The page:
How business users log onto systems is critical, this is the first point of security for any system but especially those accessible via the internet. With tools like Azure Active Directory users can secure their identity and data with anything from mobile tokens to facial recognition. As a standard for external systems multi-factor authentication should always be in place.
With any cloud hosted infrastructure there is a key focus on ensuring only those can connect to any server are approved to do so but also still appropriately monitored and regulated. This adds increased significance to any integrations between systems and service account requirements. Operations Management Suite can provide real time reporting on both the security and performance of any infrastructure allowing proof of compliance and proactive infrastructure support. Tools like Azure Key Vault, Logic Apps and ExpressRoute allow for securely stored service accounts and consolidation of any publically exposed infrastructure significantly minimising the risk of possible attacks.
Within any businesses central data processing units e.g. Finance, HR or Sales, legislation means that not only must the data collected be meaningful and not overreaching, but also ensure it is secured and only processed for specific purposes. Enterprise solutions such as Microsoft Dynamics 365 have standard embedded Role Based Access Controls, Segregation of Duties and inbuilt audit compliance based on best practice processes to help align a business seamlessly to regulatory requirements with full audit capabilities. Whether Looking for financial and operational solutions of customer management there is a suit of standard solutions to align against business requirements.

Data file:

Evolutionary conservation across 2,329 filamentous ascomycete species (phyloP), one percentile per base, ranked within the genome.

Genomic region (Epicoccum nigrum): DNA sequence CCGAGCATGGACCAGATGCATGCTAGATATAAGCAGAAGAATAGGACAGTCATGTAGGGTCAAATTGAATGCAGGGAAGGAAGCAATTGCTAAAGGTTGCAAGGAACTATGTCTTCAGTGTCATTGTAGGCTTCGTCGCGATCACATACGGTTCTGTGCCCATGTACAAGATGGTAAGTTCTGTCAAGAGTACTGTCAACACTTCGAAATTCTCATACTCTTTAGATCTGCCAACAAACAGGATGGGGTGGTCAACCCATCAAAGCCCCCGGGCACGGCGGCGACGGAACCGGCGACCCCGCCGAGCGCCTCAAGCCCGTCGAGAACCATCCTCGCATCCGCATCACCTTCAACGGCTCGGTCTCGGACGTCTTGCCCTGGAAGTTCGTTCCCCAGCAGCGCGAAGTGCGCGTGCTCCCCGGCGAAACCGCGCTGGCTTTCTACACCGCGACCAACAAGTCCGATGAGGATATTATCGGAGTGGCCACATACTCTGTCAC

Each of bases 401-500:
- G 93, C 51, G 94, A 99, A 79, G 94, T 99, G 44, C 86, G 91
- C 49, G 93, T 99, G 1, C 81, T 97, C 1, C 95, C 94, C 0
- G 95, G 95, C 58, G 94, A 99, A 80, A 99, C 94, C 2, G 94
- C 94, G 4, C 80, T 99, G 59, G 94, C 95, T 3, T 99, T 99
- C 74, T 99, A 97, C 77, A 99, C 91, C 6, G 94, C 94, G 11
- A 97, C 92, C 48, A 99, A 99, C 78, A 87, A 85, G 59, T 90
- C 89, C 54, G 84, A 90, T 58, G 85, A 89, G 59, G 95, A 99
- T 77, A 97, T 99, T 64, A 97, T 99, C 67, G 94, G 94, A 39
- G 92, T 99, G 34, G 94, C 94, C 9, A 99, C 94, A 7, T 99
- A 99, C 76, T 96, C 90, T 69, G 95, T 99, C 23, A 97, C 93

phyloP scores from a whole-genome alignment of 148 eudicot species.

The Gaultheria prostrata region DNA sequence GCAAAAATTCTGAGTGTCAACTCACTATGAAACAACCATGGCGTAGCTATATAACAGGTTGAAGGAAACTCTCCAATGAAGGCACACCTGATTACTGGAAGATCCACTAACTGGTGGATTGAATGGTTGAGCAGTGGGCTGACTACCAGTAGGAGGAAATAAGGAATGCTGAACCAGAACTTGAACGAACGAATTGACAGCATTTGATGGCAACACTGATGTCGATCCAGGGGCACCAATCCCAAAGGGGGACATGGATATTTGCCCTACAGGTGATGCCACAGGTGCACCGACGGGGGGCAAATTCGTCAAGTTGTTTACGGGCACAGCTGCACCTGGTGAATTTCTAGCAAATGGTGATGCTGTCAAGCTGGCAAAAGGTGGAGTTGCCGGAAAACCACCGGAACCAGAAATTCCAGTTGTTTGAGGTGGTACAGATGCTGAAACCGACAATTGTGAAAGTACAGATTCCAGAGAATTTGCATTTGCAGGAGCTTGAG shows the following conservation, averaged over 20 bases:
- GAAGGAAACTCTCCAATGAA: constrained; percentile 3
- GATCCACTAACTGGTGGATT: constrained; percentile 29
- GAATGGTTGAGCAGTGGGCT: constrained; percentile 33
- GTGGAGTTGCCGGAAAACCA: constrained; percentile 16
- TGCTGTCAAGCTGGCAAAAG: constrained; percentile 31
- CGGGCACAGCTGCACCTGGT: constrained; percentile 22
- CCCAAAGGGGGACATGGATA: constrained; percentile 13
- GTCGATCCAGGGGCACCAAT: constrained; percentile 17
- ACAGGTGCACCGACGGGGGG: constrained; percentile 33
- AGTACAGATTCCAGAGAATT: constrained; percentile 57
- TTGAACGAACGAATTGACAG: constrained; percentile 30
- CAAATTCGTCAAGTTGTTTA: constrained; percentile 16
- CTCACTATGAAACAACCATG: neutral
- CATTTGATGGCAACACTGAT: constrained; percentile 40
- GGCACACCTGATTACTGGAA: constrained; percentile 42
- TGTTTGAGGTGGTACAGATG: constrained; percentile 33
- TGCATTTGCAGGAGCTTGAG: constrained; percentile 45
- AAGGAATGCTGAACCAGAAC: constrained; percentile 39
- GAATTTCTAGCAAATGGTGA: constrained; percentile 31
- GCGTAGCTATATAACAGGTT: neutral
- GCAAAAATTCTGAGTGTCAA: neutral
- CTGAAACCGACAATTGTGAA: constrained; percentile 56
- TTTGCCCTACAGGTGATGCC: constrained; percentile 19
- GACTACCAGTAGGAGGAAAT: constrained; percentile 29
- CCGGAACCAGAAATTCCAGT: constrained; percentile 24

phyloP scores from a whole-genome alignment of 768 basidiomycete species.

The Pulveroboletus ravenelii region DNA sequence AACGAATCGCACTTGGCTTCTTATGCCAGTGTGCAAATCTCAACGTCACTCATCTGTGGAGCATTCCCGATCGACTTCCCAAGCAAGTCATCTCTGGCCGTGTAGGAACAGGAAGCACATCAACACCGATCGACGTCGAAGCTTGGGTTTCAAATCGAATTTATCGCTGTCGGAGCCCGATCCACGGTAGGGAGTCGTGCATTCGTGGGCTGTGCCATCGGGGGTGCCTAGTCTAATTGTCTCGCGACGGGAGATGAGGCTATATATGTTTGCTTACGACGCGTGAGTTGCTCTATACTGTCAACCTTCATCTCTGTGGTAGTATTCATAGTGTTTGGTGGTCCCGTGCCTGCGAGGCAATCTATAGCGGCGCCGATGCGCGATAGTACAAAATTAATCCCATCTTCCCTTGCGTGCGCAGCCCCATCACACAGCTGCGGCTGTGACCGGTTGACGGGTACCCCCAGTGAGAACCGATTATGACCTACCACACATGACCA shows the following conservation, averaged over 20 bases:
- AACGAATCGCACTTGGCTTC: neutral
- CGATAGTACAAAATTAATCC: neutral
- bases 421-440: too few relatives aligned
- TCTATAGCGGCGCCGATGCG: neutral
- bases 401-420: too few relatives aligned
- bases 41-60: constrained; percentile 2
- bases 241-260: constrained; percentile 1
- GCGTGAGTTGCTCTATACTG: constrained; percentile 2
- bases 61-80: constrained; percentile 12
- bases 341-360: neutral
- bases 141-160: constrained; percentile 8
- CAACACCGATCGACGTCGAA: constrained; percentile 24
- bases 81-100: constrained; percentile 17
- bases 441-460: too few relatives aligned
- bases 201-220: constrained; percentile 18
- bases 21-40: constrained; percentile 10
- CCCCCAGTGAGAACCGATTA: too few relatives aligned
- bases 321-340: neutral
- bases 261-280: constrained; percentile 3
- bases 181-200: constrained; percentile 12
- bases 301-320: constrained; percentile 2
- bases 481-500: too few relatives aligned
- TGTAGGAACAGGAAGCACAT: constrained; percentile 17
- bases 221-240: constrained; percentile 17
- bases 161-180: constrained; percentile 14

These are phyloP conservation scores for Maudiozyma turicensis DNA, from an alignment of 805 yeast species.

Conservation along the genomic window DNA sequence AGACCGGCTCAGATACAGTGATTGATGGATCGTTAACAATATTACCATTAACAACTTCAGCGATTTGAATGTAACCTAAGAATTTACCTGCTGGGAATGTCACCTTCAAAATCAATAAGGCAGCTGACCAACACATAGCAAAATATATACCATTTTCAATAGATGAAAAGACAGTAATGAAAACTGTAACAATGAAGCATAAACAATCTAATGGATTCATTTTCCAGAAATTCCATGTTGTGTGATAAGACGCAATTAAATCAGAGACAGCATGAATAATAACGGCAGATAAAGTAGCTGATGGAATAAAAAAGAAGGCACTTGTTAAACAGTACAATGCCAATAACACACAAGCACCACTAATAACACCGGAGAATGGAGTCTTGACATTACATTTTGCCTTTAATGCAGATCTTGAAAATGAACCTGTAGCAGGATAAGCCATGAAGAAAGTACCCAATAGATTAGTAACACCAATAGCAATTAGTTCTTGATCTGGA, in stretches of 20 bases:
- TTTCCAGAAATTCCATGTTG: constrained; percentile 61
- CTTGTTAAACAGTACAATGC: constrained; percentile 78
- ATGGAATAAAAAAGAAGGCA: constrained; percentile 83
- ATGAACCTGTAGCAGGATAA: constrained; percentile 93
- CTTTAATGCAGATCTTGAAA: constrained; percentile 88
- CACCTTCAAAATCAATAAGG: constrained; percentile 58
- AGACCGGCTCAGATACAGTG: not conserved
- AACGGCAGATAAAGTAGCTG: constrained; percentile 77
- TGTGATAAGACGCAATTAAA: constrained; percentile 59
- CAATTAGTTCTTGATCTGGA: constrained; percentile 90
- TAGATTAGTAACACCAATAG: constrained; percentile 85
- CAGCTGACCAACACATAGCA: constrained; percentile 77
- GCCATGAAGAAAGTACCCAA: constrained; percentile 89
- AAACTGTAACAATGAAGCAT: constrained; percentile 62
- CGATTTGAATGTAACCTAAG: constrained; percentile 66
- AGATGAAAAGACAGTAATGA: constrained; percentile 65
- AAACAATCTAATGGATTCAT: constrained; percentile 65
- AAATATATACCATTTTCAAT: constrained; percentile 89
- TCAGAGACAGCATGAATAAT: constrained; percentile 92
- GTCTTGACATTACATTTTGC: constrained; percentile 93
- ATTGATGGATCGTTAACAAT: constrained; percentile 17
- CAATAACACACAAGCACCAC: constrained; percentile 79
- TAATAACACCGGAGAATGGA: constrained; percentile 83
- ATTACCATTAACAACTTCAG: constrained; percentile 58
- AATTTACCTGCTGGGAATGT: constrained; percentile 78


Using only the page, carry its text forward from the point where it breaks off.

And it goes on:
A company’s compliance will be a key, and the first thing on any Data Protection Officers to-do list. Microsoft have been willing to help with this complex requirement by providing the ability to run checks against not only cloud based infrastructure but also any appropriately configured physical servers. As an added bonus compliance to many other regulations, for example ISO27001, are available.
Ultimately GDPR is now knocking at the front door and the level of change and impact to any business should not be underestimated. The risks and penalties for not complying with these changes are significant and the overhead of managing new data protection regulations can be substantial where efficient processes and solutions are not applied. If you would like to discuss any of the topics mentioned in this blog please feel free to contact us.